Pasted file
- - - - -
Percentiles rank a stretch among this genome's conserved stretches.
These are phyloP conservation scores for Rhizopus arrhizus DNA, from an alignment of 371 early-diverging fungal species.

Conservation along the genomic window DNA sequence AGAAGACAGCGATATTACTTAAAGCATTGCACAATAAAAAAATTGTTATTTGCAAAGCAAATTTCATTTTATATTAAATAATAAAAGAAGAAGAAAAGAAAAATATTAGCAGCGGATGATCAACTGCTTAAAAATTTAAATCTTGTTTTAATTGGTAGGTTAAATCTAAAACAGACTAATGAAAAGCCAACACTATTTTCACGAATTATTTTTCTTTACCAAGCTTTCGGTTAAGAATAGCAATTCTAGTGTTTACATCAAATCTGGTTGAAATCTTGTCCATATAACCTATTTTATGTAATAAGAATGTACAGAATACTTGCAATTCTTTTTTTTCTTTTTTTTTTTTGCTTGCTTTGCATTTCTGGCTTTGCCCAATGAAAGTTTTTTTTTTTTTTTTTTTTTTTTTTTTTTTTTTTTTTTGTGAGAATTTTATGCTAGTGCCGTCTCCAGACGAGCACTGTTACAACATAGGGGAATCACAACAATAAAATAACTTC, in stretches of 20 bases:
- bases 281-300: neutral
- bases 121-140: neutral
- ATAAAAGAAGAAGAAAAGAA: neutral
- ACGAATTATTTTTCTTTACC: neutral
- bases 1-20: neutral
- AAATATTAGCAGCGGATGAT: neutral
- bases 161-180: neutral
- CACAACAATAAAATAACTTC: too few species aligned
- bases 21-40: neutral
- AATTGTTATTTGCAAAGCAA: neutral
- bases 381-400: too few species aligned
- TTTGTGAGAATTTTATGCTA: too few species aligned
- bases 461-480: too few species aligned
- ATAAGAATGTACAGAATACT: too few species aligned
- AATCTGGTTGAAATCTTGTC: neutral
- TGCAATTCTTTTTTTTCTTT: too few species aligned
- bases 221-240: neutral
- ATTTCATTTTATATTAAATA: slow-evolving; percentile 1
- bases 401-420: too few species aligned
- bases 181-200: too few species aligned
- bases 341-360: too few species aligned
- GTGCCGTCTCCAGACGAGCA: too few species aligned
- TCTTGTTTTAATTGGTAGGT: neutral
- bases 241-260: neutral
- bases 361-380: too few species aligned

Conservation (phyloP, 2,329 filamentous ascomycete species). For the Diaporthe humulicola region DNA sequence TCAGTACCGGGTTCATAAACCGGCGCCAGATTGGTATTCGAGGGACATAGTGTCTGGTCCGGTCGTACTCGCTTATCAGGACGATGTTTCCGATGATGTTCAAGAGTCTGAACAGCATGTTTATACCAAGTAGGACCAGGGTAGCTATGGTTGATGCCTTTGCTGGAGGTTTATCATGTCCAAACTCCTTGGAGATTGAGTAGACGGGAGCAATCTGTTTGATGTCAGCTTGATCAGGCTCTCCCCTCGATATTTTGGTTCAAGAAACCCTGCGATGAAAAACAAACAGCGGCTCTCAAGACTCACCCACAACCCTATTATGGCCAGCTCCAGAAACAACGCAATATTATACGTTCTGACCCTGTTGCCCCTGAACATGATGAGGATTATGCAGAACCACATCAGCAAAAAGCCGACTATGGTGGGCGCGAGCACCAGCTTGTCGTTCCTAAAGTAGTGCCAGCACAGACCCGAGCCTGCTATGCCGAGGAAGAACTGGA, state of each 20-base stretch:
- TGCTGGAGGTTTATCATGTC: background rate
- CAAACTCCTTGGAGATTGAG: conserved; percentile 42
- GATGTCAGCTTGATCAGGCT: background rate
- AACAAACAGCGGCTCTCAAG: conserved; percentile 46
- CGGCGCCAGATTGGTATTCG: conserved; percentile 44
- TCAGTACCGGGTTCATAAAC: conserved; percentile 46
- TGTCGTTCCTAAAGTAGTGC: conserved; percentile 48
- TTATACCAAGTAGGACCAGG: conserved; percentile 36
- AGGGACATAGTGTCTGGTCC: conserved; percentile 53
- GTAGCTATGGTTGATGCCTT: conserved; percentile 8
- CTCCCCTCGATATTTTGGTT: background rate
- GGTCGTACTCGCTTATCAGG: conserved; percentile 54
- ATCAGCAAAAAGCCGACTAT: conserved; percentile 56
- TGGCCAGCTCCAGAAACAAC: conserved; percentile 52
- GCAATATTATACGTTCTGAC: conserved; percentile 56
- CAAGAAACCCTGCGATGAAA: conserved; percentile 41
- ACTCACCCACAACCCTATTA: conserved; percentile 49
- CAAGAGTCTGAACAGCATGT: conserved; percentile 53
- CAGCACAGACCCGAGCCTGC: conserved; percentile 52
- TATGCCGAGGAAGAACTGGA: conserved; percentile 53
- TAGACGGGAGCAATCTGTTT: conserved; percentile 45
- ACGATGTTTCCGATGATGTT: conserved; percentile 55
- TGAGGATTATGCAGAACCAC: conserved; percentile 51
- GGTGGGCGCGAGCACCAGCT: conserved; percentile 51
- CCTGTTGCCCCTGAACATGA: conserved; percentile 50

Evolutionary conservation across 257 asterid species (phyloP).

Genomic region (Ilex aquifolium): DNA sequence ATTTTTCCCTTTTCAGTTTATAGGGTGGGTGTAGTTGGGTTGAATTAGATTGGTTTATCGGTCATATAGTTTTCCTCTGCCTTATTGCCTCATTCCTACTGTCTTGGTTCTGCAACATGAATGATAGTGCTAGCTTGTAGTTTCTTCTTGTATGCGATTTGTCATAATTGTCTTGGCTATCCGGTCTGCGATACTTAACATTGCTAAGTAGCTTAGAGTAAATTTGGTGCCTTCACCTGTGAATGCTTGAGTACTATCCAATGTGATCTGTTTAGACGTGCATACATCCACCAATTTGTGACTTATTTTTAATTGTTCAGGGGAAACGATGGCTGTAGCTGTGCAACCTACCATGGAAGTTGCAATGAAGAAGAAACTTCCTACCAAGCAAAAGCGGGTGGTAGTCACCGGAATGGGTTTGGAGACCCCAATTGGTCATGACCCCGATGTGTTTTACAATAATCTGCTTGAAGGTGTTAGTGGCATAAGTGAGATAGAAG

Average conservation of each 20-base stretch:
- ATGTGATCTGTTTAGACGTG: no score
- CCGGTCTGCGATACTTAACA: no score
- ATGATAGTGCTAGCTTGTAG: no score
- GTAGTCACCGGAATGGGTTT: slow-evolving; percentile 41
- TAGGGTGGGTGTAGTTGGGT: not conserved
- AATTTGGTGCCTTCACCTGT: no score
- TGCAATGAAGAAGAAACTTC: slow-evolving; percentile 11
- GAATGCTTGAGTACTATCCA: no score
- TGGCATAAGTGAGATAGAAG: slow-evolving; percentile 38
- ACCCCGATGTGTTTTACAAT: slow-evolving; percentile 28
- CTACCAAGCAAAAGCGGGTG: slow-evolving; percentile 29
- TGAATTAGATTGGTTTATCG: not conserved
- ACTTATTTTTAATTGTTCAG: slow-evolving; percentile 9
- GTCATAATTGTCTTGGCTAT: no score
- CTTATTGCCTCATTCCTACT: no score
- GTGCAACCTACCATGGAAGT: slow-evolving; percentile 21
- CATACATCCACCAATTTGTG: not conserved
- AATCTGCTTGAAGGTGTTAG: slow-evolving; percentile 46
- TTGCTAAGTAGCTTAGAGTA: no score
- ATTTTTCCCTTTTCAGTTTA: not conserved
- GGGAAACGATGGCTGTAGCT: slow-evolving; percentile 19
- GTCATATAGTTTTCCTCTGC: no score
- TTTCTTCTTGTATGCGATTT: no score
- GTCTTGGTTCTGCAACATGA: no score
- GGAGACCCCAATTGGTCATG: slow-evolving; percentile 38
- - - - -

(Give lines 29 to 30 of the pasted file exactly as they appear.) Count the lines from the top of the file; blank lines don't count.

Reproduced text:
Conservation (phyloP, 2,329 filamentous ascomycete species). For the Diaporthe humulicola region DNA sequence TCAGTACCGGGTTCATAAACCGGCGCCAGATTGGTATTCGAGGGACATAGTGTCTGGTCCGGTCGTACTCGCTTATCAGGACGATGTTTCCGATGATGTTCAAGAGTCTGAACAGCATGTTTATACCAAGTAGGACCAGGGTAGCTATGGTTGATGCCTTTGCTGGAGGTTTATCATGTCCAAACTCCTTGGAGATTGAGTAGACGGGAGCAATCTGTTTGATGTCAGCTTGATCAGGCTCTCCCCTCGATATTTTGGTTCAAGAAACCCTGCGATGAAAAACAAACAGCGGCTCTCAAGACTCACCCACAACCCTATTATGGCCAGCTCCAGAAACAACGCAATATTATACGTTCTGACCCTGTTGCCCCTGAACATGATGAGGATTATGCAGAACCACATCAGCAAAAAGCCGACTATGGTGGGCGCGAGCACCAGCTTGTCGTTCCTAAAGTAGTGCCAGCACAGACCCGAGCCTGCTATGCCGAGGAAGAACTGGA, state of each 20-base stretch:
- TGCTGGAGGTTTATCATGTC: background rate